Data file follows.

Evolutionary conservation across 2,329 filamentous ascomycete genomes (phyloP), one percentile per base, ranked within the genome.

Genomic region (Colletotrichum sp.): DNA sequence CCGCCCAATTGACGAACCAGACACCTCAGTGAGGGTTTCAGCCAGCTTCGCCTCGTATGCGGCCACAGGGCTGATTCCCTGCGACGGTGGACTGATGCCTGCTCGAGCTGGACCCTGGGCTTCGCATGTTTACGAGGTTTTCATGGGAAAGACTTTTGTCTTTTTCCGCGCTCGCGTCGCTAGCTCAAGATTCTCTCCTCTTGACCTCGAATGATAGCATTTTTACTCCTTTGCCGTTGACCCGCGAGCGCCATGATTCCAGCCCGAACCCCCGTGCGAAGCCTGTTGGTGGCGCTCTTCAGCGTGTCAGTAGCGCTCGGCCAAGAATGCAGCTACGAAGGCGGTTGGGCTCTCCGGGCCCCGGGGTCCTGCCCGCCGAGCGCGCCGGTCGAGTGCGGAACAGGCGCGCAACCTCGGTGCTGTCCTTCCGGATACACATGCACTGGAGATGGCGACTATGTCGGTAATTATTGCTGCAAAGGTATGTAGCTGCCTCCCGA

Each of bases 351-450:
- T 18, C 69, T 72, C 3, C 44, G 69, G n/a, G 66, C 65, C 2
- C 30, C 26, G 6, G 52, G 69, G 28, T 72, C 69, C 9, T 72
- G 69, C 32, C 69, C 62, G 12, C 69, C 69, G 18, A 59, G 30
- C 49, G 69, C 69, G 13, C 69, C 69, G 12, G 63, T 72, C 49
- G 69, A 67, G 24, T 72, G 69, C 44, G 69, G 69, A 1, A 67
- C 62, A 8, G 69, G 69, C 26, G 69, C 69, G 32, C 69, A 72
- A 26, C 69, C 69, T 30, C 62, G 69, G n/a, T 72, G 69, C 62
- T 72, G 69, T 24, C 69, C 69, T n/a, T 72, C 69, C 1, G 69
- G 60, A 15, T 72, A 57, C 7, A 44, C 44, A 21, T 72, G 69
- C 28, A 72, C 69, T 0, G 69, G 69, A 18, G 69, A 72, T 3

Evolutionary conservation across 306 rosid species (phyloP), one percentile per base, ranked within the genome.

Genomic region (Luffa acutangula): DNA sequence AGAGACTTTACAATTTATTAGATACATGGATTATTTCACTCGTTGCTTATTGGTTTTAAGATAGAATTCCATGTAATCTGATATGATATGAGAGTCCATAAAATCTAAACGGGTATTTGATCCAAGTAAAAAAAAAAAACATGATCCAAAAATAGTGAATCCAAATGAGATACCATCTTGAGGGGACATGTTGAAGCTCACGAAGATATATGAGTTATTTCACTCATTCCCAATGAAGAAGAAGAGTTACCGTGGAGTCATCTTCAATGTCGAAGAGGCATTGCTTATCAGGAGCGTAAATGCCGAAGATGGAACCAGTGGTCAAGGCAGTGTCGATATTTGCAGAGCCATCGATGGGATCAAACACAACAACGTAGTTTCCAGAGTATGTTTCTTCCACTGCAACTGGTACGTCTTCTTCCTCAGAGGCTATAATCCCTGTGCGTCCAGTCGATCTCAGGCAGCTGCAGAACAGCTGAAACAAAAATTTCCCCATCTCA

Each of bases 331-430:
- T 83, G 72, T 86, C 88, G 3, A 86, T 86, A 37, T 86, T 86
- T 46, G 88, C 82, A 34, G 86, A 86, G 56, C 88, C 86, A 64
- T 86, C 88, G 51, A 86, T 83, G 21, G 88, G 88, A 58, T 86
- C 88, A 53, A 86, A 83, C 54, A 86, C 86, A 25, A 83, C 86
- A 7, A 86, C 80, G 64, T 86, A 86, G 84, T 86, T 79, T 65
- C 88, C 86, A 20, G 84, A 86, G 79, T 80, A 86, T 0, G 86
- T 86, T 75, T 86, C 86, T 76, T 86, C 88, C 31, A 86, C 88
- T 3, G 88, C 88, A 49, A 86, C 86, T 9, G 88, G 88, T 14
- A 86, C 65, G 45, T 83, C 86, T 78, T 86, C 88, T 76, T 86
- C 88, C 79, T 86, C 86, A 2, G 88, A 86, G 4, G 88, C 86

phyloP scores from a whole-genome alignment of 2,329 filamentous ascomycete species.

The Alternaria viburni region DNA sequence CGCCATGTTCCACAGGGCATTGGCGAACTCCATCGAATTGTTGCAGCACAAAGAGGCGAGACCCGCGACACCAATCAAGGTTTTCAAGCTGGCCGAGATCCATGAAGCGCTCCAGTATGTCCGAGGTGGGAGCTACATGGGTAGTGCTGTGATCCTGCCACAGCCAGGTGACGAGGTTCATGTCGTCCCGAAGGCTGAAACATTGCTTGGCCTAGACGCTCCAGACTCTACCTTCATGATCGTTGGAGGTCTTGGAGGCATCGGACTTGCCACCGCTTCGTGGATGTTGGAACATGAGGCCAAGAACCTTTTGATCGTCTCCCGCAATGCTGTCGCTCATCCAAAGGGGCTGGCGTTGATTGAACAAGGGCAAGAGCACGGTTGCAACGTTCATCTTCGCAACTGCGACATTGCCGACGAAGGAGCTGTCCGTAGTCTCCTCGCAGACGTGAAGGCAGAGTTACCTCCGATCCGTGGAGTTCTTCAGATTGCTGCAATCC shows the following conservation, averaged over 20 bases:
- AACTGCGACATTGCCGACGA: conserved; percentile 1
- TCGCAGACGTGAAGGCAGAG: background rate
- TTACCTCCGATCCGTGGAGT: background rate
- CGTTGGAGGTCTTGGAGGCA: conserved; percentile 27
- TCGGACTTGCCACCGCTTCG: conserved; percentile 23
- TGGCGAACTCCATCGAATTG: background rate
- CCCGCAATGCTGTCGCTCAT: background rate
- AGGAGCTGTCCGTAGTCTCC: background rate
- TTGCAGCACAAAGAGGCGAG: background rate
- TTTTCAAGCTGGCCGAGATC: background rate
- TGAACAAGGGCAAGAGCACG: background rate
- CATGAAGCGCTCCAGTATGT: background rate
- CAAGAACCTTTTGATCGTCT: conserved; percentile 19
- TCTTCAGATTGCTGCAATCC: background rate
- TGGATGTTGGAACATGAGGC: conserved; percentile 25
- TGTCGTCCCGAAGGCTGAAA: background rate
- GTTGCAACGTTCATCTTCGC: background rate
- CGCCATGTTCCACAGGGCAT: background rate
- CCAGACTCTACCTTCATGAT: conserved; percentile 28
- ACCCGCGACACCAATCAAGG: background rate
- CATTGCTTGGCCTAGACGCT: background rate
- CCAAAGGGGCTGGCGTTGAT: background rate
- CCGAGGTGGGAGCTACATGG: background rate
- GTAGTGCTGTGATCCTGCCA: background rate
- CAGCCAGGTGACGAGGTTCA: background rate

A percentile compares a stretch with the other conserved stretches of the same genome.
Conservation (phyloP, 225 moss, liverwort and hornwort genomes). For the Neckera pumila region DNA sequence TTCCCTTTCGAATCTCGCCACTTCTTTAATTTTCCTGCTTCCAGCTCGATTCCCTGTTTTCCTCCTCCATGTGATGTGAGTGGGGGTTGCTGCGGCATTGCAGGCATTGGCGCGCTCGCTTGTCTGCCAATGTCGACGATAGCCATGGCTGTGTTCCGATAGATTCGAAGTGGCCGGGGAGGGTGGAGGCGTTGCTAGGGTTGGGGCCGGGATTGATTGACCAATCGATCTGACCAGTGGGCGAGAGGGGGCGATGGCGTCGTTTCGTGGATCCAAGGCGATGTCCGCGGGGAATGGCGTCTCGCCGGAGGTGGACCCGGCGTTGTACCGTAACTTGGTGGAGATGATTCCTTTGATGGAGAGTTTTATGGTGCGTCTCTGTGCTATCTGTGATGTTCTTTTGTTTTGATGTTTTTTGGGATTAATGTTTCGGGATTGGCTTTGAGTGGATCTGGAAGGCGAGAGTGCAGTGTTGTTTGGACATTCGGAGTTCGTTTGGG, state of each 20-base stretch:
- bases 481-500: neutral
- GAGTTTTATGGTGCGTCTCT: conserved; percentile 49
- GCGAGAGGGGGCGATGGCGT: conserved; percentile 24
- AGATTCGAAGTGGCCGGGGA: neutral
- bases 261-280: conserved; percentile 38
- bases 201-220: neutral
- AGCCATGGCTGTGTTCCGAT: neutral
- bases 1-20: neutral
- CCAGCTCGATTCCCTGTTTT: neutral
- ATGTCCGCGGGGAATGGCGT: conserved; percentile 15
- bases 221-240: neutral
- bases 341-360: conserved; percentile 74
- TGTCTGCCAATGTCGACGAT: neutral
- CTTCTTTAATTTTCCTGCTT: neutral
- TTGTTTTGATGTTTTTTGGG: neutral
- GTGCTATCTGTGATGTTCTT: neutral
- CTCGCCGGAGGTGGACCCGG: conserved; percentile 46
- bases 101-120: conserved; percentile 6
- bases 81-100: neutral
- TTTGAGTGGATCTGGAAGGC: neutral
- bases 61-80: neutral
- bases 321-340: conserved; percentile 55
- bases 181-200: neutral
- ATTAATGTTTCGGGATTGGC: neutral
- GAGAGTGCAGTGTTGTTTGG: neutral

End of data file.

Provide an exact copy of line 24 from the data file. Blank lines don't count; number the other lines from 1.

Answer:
- T 3, G 88, C 88, A 49, A 86, C 86, T 9, G 88, G 88, T 14